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BlueSkyJaunte
11-09-2009, 05:31 PM
Ray, I read that you've used grade 60 rebar in some of your knives. I like the idea. I have some massive bars of W2 from DH3 but I'd like to work with something a little more manageable size-wise and a little less expensive for my first solo forging endeavor(s).

Can you share with us a little bit about this stuff and your methods? Carbon content? Heat treatment?

Or should I just go buy a bunch of W1 or O1 rod and save myself the heartburn? :bud:

Raymond Richard
11-09-2009, 06:55 PM
Ray, I read that you've used grade 60 rebar in some of your knives. I like the idea. I have some massive bars of W2 from DH3 but I'd like to work with something a little more manageable size-wise and a little less expensive for my first solo forging endeavor(s).

Can you share with us a little bit about this stuff and your methods? Carbon content? Heat treatment?

Or should I just go buy a bunch of W1 or O1 rod and save myself the heartburn? :bud:

Before you get going with the rebar make sure it will harden up. All the rebar I have used was made sometime back in the 90's or before. I have no idea what the new rebar is like. If it does harden up I would go ahead and use it. The people I know that have used my rebar knives have all been shock at how well they cut and hold an edge. Anymore I prefer flat stock since its already flat. The rebar moves pretty good. For you first try you might want to go with 5/8" stock or number 5 bar. The stuff I have used has always hardened up in an oil quench. Anymore questions I'll be glad to try and answer. I've used several different types of oil for the quenches and they all worked.

As for carbon content I have seen it listed at .32 on the tickets that came with it to the jobs but I believe most is higher. .4 to .5 carbon.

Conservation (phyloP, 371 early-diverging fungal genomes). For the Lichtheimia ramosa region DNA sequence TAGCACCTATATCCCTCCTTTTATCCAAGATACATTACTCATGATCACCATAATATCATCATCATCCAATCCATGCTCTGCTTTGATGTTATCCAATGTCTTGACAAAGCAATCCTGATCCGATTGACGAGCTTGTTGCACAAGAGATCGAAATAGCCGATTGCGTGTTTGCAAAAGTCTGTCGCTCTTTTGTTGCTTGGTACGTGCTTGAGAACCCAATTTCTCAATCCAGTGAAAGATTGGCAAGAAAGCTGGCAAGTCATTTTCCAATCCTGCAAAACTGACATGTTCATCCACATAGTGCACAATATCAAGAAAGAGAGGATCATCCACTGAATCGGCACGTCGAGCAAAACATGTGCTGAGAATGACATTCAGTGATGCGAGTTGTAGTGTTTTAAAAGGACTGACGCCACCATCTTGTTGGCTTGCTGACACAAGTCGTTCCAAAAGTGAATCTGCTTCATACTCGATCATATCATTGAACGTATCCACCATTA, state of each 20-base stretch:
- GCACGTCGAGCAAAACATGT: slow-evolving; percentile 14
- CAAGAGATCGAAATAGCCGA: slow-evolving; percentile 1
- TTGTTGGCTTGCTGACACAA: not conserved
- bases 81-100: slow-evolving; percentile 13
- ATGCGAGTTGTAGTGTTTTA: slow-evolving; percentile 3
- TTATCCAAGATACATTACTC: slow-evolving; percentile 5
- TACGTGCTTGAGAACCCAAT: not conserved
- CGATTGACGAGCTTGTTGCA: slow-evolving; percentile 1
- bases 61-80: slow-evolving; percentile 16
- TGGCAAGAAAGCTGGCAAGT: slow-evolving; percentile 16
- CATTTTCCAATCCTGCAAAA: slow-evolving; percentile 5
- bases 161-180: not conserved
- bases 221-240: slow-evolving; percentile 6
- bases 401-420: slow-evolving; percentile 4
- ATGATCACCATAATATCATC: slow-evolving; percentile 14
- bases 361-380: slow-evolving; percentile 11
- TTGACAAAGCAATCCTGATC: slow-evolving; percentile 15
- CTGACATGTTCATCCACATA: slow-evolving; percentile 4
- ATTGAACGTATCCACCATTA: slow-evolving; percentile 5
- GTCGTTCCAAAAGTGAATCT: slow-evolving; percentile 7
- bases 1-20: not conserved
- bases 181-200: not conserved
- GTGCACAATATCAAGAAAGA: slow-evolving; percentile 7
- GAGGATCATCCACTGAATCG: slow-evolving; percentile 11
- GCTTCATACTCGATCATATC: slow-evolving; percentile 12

If you were to get 0-1 or W-1 in rounds you would find it much more difficult to forge. The rebar will still be work but its not as physically demanding as the other two steel.

BlueSkyJaunte
11-09-2009, 09:03 PM
Thanks for the info Ray! You're spot-on about the physically demanding part--I need to build up some muscles in these noodle arms of mine. :D

RAGUEL3
11-09-2009, 10:39 PM
Thanks for the info Ray! You're spot-on about the physically demanding part--I need to build up some muscles in these noodle arms of mine. :D

You start swingin a hammer, and in a few years you can enter the golf ball crushing contest ,lol.

Peter Killgore
11-09-2009, 11:43 PM
Ray, I read that you've used grade 60 rebar in some of your knives. I like the idea. I have some massive bars of W2 from DH3 but I'd like to work with something a little more manageable size-wise and a little less expensive for my first solo forging endeavor(s).

Can you share with us a little bit about this stuff and your methods? Carbon content? Heat treatment?

Or should I just go buy a bunch of W1 or O1 rod and save myself the heartburn? :bud:

Although I've have no where near the forging experience Ray does, the little I have done is mostly out of rebar and I can tell you right now you'll want a godzilla(Ray's custom forging tool, check out the thread on it if you haven't seen it yet) if you don't have one already. That tool has got to be one of the best things that ever happened to a bladesmithing shop. I just got my godzilla finished and have been using it on a 7 or so inch bladed fighter(?) out of rebar. It makes it so much easier. You oughta patent that thing Ray( I will if you don't:D)

Raymond Richard
11-13-2009, 02:24 PM
The knife in the first picture is the largest rebar knife I made. Must have made it around 2002 or 2003. I did do some testing with it before I even had a handle on it. I just used the through tang as the handle and I chopped two seasoned 5" diameter birch logs with it and it still shaved hair. If I remember the blade was 10 to 11" long. The bottom picture is a knife that Eli forged while he was just here for his visit.

http://www.hawknknives.com/forums/PDRM0229.JPG

http://www.hawknknives.com/forums/IMG_1753.JPG